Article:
Calm, gentle, passionless, as he appeared, there was yet, we fear, a quiet depth of malice, hitherto latent, but active now, in this unfortunate old man, which led him to imagine a more intimate revenge than any mortal had ever wreaked upon an enemy."
Undeniably, Revenge is one of the major themes in The Scarlet Letter.
With new ideas about women, main characters’ stories intertwined, and many different themes, The Scarlet Letter remains today as a extremely popular novel about 17th century Boston, Massachusetts.
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Those who seek revenge, such as Chillingworth, seem to loose control of themselves and revenge becomes their only purpose.
Real Life and Literary Instances of Revenge
Revenge is not confined to The Scarlet Letter: people often peruse it in real life, and it is a common motif throughout many works of literature.
Revenge is universal, with many people from all walks of life coming into contact with this bitter phenomenon.
Many literary works have used revenge as a theme, and Nathaniel Hawthorne's novel The Scarlet Letter harnesses it to great effect.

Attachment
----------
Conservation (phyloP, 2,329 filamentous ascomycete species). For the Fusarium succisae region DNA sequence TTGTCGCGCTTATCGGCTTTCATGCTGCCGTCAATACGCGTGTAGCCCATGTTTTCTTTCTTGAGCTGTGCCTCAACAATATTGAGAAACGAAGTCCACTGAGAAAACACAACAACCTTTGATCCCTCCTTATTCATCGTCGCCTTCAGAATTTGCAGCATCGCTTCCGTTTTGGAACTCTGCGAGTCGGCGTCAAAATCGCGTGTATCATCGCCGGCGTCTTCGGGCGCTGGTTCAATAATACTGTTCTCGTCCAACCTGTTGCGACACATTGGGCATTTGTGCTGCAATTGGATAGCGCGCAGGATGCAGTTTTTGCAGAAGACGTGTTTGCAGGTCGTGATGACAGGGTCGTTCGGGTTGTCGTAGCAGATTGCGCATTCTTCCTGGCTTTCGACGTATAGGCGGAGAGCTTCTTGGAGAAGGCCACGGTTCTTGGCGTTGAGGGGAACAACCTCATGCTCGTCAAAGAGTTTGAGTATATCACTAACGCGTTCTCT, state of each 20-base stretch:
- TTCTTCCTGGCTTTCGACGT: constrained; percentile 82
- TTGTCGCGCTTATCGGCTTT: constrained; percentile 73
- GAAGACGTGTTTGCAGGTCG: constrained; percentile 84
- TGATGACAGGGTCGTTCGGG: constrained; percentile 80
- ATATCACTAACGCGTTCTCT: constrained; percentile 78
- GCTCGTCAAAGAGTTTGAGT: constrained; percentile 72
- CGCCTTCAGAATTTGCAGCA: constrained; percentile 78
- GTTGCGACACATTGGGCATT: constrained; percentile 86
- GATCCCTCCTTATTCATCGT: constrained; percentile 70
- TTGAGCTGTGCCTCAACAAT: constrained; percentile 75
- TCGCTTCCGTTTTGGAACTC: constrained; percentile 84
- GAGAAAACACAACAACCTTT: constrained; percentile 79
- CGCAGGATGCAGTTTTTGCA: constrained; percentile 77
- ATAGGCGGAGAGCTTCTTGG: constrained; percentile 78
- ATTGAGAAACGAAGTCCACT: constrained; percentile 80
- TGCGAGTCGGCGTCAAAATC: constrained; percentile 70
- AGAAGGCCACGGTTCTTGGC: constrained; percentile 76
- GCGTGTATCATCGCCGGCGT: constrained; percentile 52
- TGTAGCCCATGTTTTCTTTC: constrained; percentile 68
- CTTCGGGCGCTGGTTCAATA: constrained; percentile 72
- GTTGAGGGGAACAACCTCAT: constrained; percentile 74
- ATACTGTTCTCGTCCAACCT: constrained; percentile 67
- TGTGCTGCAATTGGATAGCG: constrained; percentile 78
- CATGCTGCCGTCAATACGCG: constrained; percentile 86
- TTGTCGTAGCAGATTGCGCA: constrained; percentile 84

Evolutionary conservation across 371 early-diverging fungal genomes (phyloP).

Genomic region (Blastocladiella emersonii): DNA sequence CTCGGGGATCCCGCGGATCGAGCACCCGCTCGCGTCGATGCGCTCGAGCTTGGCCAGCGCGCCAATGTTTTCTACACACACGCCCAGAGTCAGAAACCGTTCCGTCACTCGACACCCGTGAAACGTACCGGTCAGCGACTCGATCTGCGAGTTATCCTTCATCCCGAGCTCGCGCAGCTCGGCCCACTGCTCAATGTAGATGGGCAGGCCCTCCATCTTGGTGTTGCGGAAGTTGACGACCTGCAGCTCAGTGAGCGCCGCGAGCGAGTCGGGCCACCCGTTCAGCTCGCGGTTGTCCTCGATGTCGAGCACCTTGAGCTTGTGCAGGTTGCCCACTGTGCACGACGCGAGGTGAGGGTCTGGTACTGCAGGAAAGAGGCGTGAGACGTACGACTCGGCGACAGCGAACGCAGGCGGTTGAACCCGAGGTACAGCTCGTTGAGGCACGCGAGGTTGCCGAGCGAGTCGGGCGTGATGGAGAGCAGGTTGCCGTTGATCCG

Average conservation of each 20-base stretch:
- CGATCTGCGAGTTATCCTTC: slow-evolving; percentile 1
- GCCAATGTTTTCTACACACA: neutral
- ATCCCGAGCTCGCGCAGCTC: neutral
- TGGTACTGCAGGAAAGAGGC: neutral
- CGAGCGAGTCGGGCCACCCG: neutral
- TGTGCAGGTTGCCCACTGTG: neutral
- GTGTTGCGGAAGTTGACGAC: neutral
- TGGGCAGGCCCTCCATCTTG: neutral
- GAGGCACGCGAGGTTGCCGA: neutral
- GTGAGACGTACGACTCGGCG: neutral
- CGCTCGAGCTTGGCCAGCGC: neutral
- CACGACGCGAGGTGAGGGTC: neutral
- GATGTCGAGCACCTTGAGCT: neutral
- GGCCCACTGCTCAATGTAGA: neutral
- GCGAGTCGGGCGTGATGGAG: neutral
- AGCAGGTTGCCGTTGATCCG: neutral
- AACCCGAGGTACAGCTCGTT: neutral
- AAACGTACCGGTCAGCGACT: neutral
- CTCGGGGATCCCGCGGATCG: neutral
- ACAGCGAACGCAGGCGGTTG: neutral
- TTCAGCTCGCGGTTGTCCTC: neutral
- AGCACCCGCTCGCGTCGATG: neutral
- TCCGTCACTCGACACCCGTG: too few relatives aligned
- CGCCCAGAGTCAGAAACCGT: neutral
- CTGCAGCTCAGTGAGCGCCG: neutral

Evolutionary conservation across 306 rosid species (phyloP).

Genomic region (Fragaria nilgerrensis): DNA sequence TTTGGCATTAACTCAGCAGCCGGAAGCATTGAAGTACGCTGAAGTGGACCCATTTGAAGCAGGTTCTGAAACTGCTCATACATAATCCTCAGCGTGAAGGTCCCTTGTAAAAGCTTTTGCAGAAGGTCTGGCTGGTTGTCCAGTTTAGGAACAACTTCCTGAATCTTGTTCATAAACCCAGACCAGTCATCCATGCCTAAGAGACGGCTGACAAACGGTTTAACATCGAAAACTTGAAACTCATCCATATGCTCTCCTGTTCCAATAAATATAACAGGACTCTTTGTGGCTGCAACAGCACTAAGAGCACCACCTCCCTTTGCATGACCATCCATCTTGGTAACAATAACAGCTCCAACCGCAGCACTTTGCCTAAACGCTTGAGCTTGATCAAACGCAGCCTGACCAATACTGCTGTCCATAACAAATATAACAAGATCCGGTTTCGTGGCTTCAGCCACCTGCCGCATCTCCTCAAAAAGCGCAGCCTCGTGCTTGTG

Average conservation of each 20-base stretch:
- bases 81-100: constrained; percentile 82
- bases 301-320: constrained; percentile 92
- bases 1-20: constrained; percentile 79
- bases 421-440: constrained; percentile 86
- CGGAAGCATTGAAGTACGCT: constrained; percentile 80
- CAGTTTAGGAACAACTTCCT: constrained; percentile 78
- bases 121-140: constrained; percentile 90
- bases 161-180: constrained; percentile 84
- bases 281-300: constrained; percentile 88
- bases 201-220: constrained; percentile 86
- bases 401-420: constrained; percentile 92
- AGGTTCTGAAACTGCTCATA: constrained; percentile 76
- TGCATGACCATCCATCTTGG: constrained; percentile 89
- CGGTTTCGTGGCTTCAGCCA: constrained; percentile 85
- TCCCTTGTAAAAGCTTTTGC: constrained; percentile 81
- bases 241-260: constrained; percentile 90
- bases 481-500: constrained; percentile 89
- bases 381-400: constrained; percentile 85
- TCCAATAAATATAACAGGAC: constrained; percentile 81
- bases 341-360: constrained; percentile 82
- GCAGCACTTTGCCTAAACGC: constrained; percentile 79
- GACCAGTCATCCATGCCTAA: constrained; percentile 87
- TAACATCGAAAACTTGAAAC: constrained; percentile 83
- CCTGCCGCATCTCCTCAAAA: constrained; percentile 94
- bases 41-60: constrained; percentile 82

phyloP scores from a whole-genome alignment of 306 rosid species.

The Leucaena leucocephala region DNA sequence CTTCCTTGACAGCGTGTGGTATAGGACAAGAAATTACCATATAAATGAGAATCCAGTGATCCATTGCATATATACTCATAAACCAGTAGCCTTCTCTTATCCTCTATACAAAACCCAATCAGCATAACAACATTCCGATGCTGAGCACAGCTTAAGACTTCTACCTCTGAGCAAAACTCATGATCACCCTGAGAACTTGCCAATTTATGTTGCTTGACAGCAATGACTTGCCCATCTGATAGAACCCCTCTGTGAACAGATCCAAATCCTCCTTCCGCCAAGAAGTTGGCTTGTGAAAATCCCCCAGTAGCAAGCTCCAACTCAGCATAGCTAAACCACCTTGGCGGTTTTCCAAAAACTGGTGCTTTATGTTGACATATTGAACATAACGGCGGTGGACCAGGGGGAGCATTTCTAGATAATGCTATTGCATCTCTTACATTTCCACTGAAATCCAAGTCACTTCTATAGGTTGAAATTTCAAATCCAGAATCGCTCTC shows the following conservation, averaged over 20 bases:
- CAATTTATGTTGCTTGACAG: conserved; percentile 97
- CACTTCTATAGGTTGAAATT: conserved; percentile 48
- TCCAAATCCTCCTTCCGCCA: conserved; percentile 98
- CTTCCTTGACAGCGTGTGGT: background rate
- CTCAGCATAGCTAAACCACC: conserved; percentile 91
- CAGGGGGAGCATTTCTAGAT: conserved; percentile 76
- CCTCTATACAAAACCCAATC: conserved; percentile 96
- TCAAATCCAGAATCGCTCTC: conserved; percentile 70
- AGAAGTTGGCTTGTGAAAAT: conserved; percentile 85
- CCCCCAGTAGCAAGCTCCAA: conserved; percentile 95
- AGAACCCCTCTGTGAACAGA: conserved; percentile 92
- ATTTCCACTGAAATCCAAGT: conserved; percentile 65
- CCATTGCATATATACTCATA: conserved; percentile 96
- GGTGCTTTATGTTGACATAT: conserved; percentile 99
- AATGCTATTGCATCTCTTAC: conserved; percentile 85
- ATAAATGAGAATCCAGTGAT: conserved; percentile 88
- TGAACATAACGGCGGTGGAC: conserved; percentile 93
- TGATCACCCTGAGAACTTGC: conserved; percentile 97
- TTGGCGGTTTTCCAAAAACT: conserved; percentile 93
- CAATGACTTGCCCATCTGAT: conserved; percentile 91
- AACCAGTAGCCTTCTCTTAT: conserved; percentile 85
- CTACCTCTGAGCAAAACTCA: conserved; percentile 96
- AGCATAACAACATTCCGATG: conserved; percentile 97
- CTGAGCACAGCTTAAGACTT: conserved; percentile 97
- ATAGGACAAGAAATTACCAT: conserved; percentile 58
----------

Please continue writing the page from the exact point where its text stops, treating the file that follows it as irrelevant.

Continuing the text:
Nearly every character in the story, from the physician Roger Chillingworth to the female lead Hester Prynne, is afflicted with revenge in some way, whether they are taking revenge on someone or someone is taking revenge on them.
Roger Chillingworth is Hawthorne's shining example of revenge backfiring on the one who takes it.
For example, on page 95 of the novel, upon discovering that Dimmesdale was guilty of adultery with Hester, Chillingworth does a mad dance that "had a man seen old Roger Chillingworth, at that moment of his ecstasy, he would have had no need to ask how Satan comports himself, when a precious human soul is lost to heaven, and won into his kingdom."
A quote on page 17 of Bloom's analysis of the Scarlet Letter describes this phenomenon well: "Chillingworth's discovery (of Dimmesdale’s guilt) only increases his desire to exact "intimate revenge" on Dimmesdale, and he sets about doing so."
After Dimmesdale passes away in the book's climax atop the scaffold, the narrator relates to the reader in an aside on page 178 that "old Roger Chillingworth's decease took place within the year".